LOS ANGELES (Reuters) - The chief executive of Whole Foods Market Inc. apologized to shareholders on Tuesday for anonymously posting comments about his company on the Internet as the organic and natural foods grocer said the U.S. Securities and Exchange Commission had launched a probe into the matter.
News of the SEC probe comes a week after court documents filed by the Federal Trade Commission revealed that Whole Foods Chief Executive John Mackey posted messages on a Yahoo! chat forum under an alias for years.
In the postings, Mackey talked up his company while predicting a bleak future for Wild Oats Markets Inc., the rival his firm is trying to acquire.
“I sincerely apologize to all Whole Foods Market stakeholders for my error in judgment in anonymously participating on online financial message boards,” Mackey said in a statement on Tuesday. “I am very sorry and I ask our stakeholders to please forgive me.”
Last week, Mackey had defended the postings, saying he “posted on Yahoo! under a pseudonym because I had fun doing it. Many people post on bulletin boards using pseudonyms.”
Corporate governance expert Nell Minow of the Corporate Library said she did not expect him to remain CEO for long.
“The fact that somebody has twisted his arm into saying he’s sorry just isn’t enough,” Minow said.
The FTC cited Mackey’s postings as part of its lawsuit aimed at blocking Whole Foods’ planned $565 million acquisition of Wild Oats on the grounds the deal would hobble competition and increase prices for consumers.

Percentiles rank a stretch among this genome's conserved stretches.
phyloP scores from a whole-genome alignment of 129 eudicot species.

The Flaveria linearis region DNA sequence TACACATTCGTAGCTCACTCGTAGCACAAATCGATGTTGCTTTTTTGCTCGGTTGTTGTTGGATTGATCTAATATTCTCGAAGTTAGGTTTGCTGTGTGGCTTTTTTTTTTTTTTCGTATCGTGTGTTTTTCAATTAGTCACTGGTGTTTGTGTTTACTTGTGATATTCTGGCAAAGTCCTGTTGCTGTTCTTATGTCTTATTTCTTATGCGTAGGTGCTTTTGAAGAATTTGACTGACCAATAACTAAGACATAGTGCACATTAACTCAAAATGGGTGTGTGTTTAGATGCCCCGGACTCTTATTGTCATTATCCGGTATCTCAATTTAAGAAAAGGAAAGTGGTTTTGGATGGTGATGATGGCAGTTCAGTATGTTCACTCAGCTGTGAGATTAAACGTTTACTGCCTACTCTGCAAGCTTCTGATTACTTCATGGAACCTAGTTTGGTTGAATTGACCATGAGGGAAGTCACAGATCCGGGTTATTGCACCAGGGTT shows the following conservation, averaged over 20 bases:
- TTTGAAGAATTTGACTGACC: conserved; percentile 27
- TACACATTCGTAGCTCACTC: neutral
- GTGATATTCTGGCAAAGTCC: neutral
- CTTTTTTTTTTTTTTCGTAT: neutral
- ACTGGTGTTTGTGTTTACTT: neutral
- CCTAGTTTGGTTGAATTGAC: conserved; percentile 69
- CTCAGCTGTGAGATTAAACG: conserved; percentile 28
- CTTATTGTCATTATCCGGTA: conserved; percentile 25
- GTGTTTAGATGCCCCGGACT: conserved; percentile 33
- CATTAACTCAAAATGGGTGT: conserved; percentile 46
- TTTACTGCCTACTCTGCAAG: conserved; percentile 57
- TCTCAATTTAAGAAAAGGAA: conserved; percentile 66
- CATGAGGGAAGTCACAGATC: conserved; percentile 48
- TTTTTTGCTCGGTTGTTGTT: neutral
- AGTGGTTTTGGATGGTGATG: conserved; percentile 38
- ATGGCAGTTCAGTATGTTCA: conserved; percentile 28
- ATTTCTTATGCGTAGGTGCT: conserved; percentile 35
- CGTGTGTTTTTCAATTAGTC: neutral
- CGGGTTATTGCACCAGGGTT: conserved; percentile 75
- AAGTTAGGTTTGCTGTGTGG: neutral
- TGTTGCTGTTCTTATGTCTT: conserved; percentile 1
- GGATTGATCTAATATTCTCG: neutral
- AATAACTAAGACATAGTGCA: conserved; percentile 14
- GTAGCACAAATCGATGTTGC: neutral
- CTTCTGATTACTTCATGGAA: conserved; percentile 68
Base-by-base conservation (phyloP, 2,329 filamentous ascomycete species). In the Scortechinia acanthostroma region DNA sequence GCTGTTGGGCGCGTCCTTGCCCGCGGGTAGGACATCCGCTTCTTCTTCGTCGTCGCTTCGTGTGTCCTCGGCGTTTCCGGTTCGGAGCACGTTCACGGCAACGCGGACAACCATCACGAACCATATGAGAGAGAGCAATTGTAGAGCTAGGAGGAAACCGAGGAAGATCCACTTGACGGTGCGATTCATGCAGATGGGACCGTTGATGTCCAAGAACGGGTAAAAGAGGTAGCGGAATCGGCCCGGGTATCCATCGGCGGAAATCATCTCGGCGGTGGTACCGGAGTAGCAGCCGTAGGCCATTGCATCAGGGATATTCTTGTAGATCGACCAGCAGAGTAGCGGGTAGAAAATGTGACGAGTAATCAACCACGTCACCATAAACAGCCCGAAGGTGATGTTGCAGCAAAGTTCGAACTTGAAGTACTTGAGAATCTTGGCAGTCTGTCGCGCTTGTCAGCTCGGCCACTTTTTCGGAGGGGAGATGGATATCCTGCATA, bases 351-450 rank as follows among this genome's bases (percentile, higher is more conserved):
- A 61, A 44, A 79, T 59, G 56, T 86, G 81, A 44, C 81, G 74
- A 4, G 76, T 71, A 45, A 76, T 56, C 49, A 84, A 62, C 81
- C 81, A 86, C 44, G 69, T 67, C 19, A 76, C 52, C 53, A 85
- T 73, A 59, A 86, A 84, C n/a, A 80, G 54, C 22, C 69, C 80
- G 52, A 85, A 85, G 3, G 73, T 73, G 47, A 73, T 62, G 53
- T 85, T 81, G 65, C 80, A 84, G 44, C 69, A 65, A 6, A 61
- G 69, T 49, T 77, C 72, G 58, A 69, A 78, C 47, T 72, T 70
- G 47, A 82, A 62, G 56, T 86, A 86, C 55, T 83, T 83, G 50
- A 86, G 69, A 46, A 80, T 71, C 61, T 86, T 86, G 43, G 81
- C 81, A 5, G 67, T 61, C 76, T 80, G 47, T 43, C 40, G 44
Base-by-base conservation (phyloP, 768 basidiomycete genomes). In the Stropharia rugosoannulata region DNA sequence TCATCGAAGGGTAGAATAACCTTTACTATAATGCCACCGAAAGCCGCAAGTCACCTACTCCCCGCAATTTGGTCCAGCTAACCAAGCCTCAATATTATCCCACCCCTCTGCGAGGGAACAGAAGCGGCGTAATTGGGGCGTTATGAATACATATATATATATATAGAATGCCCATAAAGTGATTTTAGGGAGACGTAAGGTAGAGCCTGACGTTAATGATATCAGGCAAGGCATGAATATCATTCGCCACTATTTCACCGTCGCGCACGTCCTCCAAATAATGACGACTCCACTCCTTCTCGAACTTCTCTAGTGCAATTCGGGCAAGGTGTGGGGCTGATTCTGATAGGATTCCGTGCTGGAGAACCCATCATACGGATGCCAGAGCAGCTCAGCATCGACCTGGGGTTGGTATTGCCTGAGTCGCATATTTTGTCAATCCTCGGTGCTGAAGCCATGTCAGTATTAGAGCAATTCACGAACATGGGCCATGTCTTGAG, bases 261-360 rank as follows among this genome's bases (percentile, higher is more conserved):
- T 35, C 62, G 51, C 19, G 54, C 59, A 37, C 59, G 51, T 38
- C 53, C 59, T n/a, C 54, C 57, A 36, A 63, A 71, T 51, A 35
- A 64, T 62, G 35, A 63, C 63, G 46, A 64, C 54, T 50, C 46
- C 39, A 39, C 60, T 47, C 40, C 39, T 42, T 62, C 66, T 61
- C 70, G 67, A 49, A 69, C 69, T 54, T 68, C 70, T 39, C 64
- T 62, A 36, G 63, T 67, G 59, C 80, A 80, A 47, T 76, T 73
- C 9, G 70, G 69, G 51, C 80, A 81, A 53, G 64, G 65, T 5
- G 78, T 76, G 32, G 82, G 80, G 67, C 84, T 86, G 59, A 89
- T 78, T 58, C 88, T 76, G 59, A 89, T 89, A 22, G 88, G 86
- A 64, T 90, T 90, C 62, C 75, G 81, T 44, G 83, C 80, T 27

SEC staff contacted Whole Foods late on Monday, the company said, adding that it was cooperating with the probe and would not make any further comments while the inquiry is pending.
The Austin, Texas company also said its board of directors formed a special committee to investigate the postings. Whole Foods hired Munger, Tolles & Olson LLP to advise it in its internal investigation.
Minow said the SEC would likely be looking at whether Mackey broke any disclosure rules in his postings and at whether his comments constituted an attempt to manipulate the share prices of Whole Foods and Wild Oats.
“When you are the CEO of a public company you no longer have the luxury of communicating in any way you like about what’s going on at your company,” she said.
The internal company probe would focus on Mackey’s “monumental poor judgment,” she said.
Whole Foods shares fell to $39.49 after closing at $39.97 on Nasdaq.